Modules will be secured to the frame with electropermanent magnets. Each slot on the frame will be compatible with any module of the same size — so the example I mentioned earlier of swapping your camera out for a battery is actually feasible, so long as the two modules are the same size. Modules can be hot-swapped without turning the phone off. This includes the main battery, thanks to a small backup battery included in the frame.

Modules will be sold both at an official Google store and at third-party stores. By default, Ara smartphones will only accept official smartphones, but — much like installing an unofficial app on Android — you can change a software setting to enable unofficial modules.


History of Ara

How Modular Smartphones Will Change Mobile Computing nexusae0 ara1blogpoost 640x427

In August 2011, Google announced that it had acquired Motorola. Less than three years later, in January 2014, the company announced that it had agreed to sell Motorola to Lenovo. However, Google decided to hold onto a single choice piece of Motorola: the Advanced Technology and Projects (ATAP) group.

Led by Regina Dugan, former director of the Defense Advanced Research Projects Agency (DARPA), ATAP worked on “moonshots” similar to those found at Google X.

One such project is Project Ara.


“The question was basically, could we do for hardware what Android and other platforms have done for software?” said Paul Eremenko, DARPA alumnus and leader of Project Ara. “Which means lower the barrier to entry to such a degree that you could have tens of thousands or hundreds of thousands of developers as opposed to just five or six big [manufacturers] that could participate in the hardware space.”

Project Ara officially began on April 1, 2013, with ideas and discussions dating back to the fall of 2012. It all came together quickly, owing its success thus far to Dugan, Eremenko, and other former DARPA workers, as well as its self-imposed time constraints. “Generally, time is not your friend,” said Eremenko. “Innovation under time pressure is generally higher-quality innovation.”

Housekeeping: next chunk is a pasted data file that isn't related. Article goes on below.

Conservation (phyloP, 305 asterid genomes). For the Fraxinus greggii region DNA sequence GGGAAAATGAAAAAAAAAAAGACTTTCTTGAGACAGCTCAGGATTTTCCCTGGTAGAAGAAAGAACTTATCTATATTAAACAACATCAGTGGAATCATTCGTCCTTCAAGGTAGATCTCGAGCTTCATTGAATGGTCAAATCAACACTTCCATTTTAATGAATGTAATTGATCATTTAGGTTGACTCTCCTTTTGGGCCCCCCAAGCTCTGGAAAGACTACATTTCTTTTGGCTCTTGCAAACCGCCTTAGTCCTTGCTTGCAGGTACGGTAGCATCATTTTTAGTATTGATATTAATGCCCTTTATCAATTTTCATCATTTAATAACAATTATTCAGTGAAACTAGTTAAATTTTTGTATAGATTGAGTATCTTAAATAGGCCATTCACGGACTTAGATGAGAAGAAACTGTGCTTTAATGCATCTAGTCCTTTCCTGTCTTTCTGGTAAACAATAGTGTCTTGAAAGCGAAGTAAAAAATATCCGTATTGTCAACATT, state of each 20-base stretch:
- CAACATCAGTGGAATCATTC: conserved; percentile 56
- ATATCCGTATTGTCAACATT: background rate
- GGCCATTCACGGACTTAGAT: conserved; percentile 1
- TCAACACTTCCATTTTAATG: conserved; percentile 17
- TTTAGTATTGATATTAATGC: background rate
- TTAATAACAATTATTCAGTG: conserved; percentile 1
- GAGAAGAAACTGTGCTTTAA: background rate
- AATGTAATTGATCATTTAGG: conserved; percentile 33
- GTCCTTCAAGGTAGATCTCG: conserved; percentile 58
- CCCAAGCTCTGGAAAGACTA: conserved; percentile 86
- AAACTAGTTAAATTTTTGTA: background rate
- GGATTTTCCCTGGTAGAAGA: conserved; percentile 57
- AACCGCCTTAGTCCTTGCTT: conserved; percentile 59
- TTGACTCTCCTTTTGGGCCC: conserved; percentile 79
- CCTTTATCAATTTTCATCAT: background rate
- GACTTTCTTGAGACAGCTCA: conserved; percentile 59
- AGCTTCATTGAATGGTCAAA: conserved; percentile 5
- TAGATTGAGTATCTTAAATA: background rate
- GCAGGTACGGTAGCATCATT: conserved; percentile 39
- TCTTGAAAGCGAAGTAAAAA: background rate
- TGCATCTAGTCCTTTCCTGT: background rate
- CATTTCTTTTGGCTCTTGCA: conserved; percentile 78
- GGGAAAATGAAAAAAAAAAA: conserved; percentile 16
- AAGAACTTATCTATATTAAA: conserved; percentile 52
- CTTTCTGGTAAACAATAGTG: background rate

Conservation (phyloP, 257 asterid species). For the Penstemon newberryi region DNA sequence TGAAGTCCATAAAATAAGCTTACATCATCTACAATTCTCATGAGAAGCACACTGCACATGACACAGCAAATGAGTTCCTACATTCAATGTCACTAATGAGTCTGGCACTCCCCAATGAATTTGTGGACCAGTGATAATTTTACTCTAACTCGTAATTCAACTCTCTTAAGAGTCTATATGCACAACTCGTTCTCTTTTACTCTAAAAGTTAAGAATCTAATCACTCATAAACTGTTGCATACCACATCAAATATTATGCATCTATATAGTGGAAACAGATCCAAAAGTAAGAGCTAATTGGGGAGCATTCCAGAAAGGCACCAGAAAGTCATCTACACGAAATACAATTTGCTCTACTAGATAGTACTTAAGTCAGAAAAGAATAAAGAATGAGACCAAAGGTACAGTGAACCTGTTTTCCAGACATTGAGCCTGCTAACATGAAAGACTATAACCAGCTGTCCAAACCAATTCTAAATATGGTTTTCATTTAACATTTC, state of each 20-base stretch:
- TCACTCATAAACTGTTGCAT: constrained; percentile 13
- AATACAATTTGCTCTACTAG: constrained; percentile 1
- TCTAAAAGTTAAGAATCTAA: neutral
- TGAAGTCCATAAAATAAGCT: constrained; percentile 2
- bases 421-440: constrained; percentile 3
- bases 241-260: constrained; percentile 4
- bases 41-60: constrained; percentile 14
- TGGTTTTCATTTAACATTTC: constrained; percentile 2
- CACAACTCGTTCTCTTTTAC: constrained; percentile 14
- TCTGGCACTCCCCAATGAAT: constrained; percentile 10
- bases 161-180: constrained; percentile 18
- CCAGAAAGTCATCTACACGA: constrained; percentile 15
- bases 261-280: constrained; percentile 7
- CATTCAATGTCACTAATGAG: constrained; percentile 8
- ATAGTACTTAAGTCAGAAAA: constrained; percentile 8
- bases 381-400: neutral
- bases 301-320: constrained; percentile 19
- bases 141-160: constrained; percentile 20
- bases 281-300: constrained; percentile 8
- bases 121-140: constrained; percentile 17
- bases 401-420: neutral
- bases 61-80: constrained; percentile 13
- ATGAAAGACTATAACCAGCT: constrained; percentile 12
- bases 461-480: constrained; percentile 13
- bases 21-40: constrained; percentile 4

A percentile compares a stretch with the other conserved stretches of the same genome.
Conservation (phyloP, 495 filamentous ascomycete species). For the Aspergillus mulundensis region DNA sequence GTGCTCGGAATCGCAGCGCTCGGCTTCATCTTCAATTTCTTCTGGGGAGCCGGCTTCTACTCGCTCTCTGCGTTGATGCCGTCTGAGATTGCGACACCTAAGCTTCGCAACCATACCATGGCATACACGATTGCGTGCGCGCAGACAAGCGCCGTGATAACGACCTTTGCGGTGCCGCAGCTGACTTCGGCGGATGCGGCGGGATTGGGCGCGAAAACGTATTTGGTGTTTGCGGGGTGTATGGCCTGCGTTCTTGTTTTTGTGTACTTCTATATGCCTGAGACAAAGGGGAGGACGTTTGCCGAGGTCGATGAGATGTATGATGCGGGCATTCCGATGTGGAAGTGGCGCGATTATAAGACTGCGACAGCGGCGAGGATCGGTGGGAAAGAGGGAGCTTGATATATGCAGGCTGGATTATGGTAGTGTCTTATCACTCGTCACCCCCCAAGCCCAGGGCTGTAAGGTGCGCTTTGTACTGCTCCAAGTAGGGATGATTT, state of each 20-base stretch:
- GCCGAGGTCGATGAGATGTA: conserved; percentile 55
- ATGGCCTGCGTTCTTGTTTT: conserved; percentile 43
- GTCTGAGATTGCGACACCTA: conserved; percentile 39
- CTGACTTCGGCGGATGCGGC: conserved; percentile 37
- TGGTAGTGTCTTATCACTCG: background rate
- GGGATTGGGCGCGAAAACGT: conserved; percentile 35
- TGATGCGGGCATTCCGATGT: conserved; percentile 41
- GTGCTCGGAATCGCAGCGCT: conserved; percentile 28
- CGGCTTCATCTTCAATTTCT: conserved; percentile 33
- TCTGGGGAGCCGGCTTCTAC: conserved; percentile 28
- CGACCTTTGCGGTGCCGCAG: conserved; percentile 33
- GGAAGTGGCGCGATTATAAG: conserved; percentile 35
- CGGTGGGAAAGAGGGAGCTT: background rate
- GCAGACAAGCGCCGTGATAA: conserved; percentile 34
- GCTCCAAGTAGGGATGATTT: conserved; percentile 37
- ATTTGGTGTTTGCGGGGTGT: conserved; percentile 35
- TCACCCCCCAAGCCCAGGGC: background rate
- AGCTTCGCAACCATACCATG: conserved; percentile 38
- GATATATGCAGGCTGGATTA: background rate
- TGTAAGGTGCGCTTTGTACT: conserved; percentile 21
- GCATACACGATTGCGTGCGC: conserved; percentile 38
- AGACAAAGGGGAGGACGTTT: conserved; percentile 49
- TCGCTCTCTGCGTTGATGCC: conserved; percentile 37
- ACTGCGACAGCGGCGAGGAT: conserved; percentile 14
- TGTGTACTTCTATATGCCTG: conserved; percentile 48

The Ara team currently works in a tiny office seven miles from Google’s Mountain View headquarters.

Launching in Puerto Rico

At a Project Ara Developer Conference on Google’s campus last month, Eremenko discussed Google’s plans for bringing Ara devices to market. Instead of going all-in and making the device available to everyone right away, the company plans to run a pilot in Puerto Rico. Google says it chose Puerto Rico for its strong mobile penetration — 75 percent of the population’s Internet access is through phones.

Google is currently working with two carriers: Open Mobile and Claro, which is a subsidiary of América Móvil, the largest mobile carrier in Latin America.

The company plans to sell the smartphone modules in Puerto Rico via a roving van. “We want to create a flexible retail experience,” said Eremenko. “We’re designing a food truck as a retail vehicle for the market pilot.”

Project Ara has amassed 50 module developers to date, including chipmakers Marvell, Nvidia, and Rockchip.


Project Ara is an exciting and potentially revolutionary move in the smartphone space. The ability to customize every aspect of what your device is capable of, while it may feel foreign at first, could change the way we think about mobile computing.

I can’t say whether modular smartphones are the future, but what I can say is that Project Ara is something to keep your eye on over the next year or so.

What do you think? Would you buy a modular smartphone? What kinds of modules would you want to see?

Image Credit: Google

Related topics: Android Customization, Android Tablet, Mobile Accessory, Mobile Gaming, Smartphone Photography.

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  1. Pj arambam
    October 4, 2016 at 12:48 pm